Global Packaging Specialists
Packaging Materials Packaging Solutions Packaging Machinery Consultancy Hazardous Materials Handling 67E Heather Road, Sandyford Industrial Estate, Dublin 18 Ph: +353 1 294 0600 Fax: +353 1 294 0602 Email: firstname.lastname@example.org Website: www.interpac.ie
Thorn Environmental Ltd. Tel: +353 (0) 1 2808612 Fax: + 353 (0) 1 2804830 Email: email@example.com Website: www.thorn.ie
ERECTING CASE PACKING BAG-IN-BOX
INVERTING PALLETISING WRAPPING
SEALING CONVEYING LIFTING
STRAPPING AGV TRANSPORT WASHING SYSTEMS
C ONTENTS Ministerâ€™s Foreword . . . . . . . . . . . . . . . . . . . . . . . . . . . . . . . . . . . . .3 Packaging Review . . . . . . . . . . . . . . . . . . . . . . . . . . . . . . . . . . . . . . .5 Healthcare Packaging . . . . . . . . . . . . . . . . . . . . . . . . . . . . . . . . . . . .8 Recycling . . . . . . . . . . . . . . . . . . . . . . . . . . . . . . . . . . . . . . . . . . . . .12 Cartons . . . . . . . . . . . . . . . . . . . . . . . . . . . . . . . . . . . . . . . . . . . . . . .16 Aluminium Foil . . . . . . . . . . . . . . . . . . . . . . . . . . . . . . . . . . . . . . . .20 Packaging Traceability Requirements . . . . . . . . . . . . . . . . . . . . . .22 Glass: Pure and Sustainable Packaging . . . . . . . . . . . . . . . . . . . . .24 Materials Handling: Robotics . . . . . . . . . . . . . . . . . . . . . . . . . . . . .26 Company News . . . . . . . . . . . . . . . . . . . . . . . . . . . . . . . . . . . . . . . .31 Bulk Liquid Handling . . . . . . . . . . . . . . . . . . . . . . . . . . . . . . . . . . .32 Labelling . . . . . . . . . . . . . . . . . . . . . . . . . . . . . . . . . . . . . . . . . . . . .34
Product & Service Index . . . . . . . . . . . . . . . . . . . . . . . . . . . .35 Alphabetical Listings of Packaging Companies . . . . . . . . . .44
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Managing Director: Fergus Farrell Editorial & Marketing Director: Kathleen Belton Advertising Executives: Rory Oâ€™Connor, David Kelly Origination by: Rooney Media, 2b Ormond Lane, Ormond Road, Drumcondra, Dublin 9. Printed by: Future Print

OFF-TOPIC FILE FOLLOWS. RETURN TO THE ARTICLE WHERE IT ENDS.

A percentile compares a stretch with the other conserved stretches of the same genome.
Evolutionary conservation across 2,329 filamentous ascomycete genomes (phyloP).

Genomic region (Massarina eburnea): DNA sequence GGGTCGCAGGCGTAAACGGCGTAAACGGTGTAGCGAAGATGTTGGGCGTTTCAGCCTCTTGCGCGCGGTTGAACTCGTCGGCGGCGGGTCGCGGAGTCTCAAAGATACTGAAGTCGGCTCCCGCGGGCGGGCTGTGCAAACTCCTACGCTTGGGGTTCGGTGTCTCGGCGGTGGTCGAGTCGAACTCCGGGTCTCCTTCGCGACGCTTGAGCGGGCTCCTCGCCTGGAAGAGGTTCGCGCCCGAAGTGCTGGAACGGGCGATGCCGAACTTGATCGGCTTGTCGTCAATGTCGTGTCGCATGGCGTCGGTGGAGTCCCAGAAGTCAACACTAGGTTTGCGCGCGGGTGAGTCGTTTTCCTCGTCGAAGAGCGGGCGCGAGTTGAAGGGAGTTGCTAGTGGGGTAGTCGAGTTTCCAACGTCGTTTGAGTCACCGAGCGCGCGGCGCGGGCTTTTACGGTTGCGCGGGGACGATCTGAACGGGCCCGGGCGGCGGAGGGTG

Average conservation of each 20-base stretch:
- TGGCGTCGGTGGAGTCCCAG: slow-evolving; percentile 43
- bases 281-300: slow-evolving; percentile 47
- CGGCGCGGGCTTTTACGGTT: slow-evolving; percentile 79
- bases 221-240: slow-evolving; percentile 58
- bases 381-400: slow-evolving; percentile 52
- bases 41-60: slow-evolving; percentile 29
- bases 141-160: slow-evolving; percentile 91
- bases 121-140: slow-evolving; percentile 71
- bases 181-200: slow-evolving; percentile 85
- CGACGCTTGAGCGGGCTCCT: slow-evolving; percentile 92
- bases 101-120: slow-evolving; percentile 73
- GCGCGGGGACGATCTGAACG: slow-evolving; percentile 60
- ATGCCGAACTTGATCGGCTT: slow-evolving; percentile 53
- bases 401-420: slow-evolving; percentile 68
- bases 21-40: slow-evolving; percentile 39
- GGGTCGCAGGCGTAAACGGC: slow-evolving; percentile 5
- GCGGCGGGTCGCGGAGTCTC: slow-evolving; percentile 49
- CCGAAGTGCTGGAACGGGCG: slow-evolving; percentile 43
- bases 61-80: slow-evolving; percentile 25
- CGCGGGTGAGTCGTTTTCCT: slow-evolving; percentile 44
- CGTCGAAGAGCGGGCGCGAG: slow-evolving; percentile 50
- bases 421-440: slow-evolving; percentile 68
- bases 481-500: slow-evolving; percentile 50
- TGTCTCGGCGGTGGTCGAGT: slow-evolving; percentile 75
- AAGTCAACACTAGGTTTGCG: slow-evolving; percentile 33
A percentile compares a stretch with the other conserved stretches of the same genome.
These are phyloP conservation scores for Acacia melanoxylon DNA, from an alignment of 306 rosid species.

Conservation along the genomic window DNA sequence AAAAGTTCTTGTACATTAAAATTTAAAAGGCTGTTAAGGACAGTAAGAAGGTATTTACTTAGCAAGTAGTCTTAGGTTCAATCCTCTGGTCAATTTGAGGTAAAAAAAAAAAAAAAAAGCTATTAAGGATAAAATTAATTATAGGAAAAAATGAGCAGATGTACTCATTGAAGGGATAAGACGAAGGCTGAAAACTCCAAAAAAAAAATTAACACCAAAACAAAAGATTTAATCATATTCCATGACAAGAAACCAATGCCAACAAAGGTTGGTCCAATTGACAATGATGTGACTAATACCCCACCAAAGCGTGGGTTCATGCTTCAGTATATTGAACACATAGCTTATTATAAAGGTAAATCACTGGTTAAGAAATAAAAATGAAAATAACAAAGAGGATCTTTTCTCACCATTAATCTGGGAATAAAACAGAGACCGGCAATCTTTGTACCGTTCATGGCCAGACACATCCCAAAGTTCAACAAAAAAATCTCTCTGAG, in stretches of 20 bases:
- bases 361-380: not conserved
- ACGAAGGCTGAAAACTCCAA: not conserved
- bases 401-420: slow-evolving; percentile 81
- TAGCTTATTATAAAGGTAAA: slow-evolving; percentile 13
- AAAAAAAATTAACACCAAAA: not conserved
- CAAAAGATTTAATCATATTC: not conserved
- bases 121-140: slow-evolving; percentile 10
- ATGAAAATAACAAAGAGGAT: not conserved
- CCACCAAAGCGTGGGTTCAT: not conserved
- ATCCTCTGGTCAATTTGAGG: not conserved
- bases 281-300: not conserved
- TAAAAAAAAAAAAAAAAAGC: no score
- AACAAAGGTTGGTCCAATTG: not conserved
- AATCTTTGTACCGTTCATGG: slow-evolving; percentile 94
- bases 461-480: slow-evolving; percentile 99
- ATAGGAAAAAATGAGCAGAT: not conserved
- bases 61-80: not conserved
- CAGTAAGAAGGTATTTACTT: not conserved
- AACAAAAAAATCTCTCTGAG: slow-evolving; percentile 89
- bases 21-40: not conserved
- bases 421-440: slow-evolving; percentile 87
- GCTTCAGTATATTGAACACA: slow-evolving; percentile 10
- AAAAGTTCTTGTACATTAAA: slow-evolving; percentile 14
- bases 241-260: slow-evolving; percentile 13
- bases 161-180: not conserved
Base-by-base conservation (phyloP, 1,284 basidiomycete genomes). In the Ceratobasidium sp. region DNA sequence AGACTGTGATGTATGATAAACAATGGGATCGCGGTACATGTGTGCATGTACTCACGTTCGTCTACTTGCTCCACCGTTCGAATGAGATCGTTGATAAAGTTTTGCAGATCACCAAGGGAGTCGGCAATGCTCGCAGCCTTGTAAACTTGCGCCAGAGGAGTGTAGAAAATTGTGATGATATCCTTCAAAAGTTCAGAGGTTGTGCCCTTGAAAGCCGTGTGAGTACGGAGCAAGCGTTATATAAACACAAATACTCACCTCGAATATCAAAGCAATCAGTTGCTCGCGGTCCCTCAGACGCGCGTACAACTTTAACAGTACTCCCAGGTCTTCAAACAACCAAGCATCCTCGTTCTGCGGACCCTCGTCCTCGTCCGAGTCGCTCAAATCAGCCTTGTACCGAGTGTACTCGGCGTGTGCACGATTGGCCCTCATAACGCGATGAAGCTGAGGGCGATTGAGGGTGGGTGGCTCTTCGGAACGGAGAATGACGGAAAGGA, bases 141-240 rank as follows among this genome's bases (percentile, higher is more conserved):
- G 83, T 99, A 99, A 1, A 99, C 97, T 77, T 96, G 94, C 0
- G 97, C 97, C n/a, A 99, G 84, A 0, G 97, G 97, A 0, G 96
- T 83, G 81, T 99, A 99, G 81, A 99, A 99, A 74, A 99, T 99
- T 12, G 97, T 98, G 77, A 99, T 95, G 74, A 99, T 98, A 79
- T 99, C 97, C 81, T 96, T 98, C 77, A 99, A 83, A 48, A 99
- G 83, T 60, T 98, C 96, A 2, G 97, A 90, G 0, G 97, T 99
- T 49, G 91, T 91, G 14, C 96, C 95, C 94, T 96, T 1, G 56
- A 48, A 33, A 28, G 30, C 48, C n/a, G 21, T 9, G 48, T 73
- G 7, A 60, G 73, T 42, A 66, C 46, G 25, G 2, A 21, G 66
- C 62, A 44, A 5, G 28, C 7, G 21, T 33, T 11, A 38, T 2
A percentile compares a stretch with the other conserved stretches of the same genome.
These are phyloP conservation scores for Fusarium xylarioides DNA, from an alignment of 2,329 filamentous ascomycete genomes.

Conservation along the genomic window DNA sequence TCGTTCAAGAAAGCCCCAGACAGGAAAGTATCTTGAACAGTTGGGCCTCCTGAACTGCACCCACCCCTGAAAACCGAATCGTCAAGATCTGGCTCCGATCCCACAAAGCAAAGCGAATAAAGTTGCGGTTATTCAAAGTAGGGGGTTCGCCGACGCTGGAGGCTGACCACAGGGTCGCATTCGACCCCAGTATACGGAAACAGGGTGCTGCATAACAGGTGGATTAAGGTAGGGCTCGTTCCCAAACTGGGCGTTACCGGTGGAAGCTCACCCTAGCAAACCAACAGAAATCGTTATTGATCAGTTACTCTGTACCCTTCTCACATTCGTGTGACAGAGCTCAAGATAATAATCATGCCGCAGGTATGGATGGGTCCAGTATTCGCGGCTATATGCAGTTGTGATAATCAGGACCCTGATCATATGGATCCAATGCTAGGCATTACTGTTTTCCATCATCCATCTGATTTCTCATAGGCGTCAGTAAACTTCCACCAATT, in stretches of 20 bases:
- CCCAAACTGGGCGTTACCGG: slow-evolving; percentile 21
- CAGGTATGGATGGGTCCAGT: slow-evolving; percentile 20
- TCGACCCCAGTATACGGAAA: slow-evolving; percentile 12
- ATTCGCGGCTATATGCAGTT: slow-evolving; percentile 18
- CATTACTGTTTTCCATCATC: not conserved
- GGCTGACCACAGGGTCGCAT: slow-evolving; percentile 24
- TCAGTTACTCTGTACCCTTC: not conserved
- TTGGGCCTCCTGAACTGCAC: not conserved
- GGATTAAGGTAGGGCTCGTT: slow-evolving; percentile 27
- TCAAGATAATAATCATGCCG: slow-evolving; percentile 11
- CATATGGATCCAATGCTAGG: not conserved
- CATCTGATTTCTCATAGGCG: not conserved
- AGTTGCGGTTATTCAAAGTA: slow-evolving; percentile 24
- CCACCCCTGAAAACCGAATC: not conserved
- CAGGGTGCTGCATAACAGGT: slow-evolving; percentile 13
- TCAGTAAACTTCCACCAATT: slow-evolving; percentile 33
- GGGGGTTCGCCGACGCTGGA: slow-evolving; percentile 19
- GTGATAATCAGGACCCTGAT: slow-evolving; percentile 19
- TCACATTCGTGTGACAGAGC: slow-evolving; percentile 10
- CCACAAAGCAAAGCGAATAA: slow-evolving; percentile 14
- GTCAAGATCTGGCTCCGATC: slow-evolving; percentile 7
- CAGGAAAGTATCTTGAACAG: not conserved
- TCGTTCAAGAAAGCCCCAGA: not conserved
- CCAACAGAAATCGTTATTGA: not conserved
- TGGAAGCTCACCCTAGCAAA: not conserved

Every effort has been made to ensure the accuracy of the information contained in this publication, but the publisher cannot accept responsibility for errors or omissions.
MINISTER ’S F OREWO RD
ADAPTING TO A FAST-CHANGING MARKET
am delighted to have been asked to again contribute the foreword to the 2007/08 Irish Packaging Yearbook & Directory and congratulate all those involved in its production for the high quality of the information it provides.
The packaging industry is adapting well to the challenges of a fast moving market and globalisation. Over the last two years, despite very difficult trading conditions, the sector has grown. Sales have increased by 8% to €769m and exports by 11% to €223m. The reputation of Ireland’s packaging industry is based on investment in modern plant, equipment and control systems, and in the many skills required for design, production and business management. The packaging industry in Ireland is a significant employer and affords excellent opportunity for professional development.
ACCELERATING EXPORT GROWTH Enterprise Ireland and the industry have a strategy in place to accelerate export growth by working both on an individual and a sectoral basis. This approach is working to support clients to achieve results in export growth and R&D investment targets, to grow a deeper relationship with key export clients, to develop a greater awareness in the sector of competitiveness and innovation issues and to improve management capability in the sector. Rapidly changing technology has a major impact on all aspects of this sector, particularly on skills and people requirements. The packaging industry is moving from a traditional craft-based manufacturing sector and evolving as as a modern computer-based multimedia sector, necessitating new business models. Enterprise Ireland is actively working with Ireland’s packaging companies to achieve continuous improvement across all aspects of these business models.
TRENDS AND DEVELOPMENTS This is an exciting time to be involved in the packaging sector in Ireland as it continues to grow steadily. Those involved in the sector need to be very much aware of trends and developments in their business to ensure the continued growth and expansion of the sector. I have no doubt that the Irish Packaging Yearbook and Directory 2008 will continue to provide valuable up-todate information to the industry Micheál Martin TD, Minister for Enterprise, Trade & Employment. 3
PACK AGIN G RE VIEW
THE FUTURE FOR PACKAGING “
Hugh Stevens, Enterprise Ireland’s packaging expert, on how packaging has moved from its traditional protective function to become a valuable marketing and cost-saving tool.